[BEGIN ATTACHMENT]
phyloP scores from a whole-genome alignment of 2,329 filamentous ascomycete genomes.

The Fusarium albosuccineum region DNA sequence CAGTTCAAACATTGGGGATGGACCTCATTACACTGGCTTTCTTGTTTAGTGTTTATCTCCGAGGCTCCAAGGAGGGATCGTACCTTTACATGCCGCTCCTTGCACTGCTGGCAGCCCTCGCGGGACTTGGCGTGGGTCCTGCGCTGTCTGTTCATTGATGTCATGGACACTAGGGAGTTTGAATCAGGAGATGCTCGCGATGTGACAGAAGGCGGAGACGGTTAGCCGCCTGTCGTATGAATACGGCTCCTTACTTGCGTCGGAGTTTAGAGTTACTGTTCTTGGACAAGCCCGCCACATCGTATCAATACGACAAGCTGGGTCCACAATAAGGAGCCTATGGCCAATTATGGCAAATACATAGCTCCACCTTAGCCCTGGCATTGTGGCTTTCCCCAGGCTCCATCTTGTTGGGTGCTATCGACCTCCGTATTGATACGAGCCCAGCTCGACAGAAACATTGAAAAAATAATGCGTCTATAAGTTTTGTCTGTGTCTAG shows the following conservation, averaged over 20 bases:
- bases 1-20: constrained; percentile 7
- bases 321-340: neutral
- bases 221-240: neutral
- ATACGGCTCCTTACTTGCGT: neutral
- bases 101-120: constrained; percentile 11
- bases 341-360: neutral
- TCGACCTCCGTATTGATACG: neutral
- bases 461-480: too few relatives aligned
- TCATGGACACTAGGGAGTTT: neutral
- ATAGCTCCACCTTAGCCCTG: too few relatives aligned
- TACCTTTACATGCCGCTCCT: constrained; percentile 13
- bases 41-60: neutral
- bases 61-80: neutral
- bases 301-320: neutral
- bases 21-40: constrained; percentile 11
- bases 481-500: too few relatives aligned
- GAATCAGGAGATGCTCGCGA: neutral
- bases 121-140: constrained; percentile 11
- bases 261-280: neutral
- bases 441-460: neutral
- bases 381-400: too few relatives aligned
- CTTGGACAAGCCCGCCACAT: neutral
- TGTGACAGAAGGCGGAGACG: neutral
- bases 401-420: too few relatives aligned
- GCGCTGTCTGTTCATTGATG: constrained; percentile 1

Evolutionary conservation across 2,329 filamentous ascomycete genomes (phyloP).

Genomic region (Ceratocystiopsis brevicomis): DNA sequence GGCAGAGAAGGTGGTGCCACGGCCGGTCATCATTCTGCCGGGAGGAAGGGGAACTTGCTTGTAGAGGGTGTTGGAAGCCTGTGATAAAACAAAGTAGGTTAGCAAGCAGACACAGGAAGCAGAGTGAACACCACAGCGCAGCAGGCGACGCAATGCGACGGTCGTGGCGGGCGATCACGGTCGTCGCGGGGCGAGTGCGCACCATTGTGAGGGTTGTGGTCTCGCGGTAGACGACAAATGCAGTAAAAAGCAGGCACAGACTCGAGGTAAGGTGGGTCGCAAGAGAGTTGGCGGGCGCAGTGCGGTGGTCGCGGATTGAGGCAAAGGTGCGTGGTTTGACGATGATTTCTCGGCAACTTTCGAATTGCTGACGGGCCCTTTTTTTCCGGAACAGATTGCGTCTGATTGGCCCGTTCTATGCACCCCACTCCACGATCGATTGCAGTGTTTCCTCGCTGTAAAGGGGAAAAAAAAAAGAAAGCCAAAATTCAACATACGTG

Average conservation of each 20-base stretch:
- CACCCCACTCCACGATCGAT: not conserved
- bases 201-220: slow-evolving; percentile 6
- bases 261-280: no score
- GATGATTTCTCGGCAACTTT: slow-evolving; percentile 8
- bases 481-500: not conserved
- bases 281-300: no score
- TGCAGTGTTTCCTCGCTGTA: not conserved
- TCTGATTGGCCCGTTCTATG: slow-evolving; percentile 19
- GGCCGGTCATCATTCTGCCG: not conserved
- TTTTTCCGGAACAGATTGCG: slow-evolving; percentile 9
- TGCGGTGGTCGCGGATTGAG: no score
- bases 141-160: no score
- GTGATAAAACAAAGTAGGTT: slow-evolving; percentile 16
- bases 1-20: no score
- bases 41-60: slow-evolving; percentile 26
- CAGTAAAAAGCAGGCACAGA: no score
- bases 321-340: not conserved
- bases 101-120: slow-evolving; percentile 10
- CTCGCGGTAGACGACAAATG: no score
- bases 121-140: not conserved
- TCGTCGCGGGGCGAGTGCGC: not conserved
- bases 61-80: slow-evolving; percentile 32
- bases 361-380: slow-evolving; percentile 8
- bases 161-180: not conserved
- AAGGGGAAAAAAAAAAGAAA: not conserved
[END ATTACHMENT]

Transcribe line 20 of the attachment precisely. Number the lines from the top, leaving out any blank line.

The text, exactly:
- bases 121-140: constrained; percentile 11